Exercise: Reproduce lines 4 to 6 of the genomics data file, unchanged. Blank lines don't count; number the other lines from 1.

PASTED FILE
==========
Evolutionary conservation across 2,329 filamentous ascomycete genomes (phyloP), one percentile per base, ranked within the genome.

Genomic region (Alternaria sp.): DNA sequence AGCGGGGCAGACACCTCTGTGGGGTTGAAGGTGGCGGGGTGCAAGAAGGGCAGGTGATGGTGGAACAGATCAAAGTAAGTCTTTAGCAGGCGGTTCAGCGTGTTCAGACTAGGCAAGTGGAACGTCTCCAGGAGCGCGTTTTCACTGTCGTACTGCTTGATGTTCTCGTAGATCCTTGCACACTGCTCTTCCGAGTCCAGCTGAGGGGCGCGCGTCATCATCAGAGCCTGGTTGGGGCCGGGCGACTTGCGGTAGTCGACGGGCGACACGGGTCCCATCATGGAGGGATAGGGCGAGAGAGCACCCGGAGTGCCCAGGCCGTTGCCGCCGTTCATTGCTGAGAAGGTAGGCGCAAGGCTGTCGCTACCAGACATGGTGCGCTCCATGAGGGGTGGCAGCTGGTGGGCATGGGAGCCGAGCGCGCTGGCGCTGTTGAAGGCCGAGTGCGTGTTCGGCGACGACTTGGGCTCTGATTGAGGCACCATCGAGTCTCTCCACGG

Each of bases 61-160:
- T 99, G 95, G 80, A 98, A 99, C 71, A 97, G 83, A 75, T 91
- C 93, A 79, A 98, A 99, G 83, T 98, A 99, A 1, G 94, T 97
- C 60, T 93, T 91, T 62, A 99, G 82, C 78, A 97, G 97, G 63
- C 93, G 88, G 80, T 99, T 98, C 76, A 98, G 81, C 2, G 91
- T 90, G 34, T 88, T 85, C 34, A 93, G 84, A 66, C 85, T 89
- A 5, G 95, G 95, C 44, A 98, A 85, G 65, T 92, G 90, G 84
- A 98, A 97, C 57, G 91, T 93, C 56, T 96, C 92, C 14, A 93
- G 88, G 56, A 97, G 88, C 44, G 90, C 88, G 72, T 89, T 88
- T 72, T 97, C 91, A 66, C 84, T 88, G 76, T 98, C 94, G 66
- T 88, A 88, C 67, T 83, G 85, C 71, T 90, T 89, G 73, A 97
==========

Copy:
- T 99, G 95, G 80, A 98, A 99, C 71, A 97, G 83, A 75, T 91
- C 93, A 79, A 98, A 99, G 83, T 98, A 99, A 1, G 94, T 97
- C 60, T 93, T 91, T 62, A 99, G 82, C 78, A 97, G 97, G 63